Under new land-rights laws passed last week, companies seeking to do business in Sierra Leone will need to gain permission from local communities before using their land, Reuters reports. Sierra Leone has historically been a rich source of natural resources for commodities companies, even as 53% of people live below the national poverty line, according to the World Food Programme.
As foreign companies have profited from Sierra Leone’s palm oil, sugarcane and diamonds, locals have complained of environmental damage and under-compensation. Under previous laws, landowners got a state-negotiated rent of $2.50 per acre per year. Under the new law, landowners will negotiate the value of their land directly with investors.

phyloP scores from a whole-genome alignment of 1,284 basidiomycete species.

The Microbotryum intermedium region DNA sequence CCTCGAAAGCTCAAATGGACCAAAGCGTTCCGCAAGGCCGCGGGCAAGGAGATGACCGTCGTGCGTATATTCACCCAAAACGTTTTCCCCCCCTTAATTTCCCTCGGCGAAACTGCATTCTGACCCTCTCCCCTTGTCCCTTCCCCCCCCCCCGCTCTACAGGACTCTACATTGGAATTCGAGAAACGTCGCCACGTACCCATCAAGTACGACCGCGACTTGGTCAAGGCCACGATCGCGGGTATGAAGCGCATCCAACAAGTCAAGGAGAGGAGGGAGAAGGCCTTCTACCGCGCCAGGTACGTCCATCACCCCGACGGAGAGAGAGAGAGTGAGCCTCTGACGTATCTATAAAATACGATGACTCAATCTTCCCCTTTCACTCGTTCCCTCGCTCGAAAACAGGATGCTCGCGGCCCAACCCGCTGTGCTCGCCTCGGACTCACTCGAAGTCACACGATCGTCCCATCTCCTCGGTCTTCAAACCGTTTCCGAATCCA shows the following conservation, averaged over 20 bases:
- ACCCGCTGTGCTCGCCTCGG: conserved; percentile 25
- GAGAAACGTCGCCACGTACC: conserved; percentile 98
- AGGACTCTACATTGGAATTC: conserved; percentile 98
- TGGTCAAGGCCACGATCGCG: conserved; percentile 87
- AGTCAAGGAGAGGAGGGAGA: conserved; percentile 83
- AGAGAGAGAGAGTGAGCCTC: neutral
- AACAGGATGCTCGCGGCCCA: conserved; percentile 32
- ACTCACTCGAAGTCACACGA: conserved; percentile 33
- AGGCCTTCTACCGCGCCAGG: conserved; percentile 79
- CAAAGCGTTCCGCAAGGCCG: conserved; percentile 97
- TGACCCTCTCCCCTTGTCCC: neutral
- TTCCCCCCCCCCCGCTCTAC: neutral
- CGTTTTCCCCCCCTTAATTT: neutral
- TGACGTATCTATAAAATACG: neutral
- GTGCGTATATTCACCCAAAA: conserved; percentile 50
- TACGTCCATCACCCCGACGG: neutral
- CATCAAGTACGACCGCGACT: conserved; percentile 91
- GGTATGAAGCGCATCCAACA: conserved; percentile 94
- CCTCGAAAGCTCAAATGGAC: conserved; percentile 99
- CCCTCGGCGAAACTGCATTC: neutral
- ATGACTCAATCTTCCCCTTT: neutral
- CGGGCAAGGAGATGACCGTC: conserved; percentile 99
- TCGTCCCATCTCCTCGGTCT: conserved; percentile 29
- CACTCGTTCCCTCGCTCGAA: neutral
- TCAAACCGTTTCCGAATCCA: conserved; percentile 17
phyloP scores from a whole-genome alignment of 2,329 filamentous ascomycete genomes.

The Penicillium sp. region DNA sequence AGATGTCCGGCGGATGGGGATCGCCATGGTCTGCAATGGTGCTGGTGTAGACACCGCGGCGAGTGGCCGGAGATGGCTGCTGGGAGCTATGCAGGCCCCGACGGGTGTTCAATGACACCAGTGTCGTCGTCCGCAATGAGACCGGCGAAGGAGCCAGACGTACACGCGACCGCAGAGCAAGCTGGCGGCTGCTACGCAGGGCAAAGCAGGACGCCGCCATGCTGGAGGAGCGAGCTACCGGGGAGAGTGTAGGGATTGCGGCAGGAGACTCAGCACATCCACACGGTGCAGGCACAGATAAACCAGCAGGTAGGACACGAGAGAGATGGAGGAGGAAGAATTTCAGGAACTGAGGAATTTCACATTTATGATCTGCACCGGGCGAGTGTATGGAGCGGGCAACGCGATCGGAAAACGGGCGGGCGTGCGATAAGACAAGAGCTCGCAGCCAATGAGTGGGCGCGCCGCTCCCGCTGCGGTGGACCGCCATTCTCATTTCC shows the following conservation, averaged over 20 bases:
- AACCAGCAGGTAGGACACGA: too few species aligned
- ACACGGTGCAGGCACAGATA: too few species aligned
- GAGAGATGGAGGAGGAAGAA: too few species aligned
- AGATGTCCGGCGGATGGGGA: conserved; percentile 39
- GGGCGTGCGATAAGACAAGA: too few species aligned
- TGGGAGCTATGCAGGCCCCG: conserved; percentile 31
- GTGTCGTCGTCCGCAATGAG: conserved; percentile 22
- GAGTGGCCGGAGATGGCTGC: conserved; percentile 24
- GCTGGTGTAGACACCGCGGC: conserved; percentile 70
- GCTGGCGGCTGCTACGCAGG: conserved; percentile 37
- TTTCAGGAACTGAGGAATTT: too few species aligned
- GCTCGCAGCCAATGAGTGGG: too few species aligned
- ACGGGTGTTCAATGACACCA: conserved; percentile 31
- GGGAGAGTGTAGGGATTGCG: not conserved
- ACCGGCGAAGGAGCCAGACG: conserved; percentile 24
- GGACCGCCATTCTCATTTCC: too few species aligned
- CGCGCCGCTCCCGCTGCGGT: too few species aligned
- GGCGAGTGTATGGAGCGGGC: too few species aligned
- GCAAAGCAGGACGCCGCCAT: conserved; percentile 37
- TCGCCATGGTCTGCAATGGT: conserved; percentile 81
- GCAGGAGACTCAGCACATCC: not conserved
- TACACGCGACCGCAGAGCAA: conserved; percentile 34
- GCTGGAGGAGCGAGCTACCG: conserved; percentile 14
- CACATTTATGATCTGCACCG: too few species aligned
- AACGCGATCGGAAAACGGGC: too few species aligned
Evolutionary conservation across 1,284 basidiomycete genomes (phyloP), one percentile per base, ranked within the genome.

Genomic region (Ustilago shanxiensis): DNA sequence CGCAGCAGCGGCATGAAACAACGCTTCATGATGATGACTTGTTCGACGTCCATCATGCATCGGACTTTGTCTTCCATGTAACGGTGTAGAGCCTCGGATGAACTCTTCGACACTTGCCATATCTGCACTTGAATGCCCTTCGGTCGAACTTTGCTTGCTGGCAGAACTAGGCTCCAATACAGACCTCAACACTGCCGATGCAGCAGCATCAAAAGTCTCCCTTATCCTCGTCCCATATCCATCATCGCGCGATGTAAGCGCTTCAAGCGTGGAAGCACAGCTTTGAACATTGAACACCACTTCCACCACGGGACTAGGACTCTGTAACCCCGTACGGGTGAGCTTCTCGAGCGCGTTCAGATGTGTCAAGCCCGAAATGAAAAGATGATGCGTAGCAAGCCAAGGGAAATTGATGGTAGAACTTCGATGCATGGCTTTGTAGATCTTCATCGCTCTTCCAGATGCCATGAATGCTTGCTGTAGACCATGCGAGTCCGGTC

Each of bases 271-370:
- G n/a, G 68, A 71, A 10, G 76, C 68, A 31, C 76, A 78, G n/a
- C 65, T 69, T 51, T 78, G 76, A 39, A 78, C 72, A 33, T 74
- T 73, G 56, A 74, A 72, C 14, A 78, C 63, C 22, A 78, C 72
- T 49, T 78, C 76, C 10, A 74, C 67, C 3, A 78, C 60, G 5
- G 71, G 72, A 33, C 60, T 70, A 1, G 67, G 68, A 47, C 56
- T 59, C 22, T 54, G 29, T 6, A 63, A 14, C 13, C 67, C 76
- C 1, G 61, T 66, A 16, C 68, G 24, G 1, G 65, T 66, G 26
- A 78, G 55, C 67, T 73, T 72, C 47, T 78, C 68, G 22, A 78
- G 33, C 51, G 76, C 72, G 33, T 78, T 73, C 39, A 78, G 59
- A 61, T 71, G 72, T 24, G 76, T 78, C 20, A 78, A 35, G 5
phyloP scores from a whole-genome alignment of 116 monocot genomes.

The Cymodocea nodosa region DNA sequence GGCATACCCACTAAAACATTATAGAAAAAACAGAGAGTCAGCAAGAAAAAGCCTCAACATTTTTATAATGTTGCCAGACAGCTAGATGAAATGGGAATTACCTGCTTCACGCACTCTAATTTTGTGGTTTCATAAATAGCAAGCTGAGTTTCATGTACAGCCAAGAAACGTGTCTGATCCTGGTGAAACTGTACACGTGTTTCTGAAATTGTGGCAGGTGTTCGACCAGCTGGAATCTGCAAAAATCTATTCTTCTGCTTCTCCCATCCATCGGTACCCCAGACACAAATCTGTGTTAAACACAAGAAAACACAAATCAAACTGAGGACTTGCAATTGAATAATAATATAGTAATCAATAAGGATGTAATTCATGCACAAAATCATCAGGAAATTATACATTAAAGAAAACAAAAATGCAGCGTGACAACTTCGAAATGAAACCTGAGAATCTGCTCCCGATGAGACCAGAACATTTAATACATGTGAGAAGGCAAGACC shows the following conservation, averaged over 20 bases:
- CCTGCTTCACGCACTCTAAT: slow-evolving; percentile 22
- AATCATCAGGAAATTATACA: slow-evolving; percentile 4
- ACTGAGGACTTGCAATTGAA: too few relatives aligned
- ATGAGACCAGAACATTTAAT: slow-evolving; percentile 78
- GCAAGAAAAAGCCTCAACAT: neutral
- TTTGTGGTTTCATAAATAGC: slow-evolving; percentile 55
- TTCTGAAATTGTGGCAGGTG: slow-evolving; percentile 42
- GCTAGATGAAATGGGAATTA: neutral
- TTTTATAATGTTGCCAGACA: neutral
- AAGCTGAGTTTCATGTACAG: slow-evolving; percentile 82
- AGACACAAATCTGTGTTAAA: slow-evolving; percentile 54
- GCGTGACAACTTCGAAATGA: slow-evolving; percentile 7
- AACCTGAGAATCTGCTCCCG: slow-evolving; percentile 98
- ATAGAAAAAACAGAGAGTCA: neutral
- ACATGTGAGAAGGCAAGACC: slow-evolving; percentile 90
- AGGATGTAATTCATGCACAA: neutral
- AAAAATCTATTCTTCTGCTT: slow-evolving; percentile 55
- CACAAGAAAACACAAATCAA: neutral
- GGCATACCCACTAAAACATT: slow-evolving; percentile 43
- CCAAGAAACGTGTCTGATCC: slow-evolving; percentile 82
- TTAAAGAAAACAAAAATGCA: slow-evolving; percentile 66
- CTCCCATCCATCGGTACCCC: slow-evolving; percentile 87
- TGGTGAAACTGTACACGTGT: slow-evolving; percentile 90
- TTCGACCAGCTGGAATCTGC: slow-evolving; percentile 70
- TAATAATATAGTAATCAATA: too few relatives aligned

The law has been lauded by environmentalists and land-rights activists. Critics of the legislation have said that it will make investment in Sierra Leone expensive and therefore less desirable, Politico SL reports.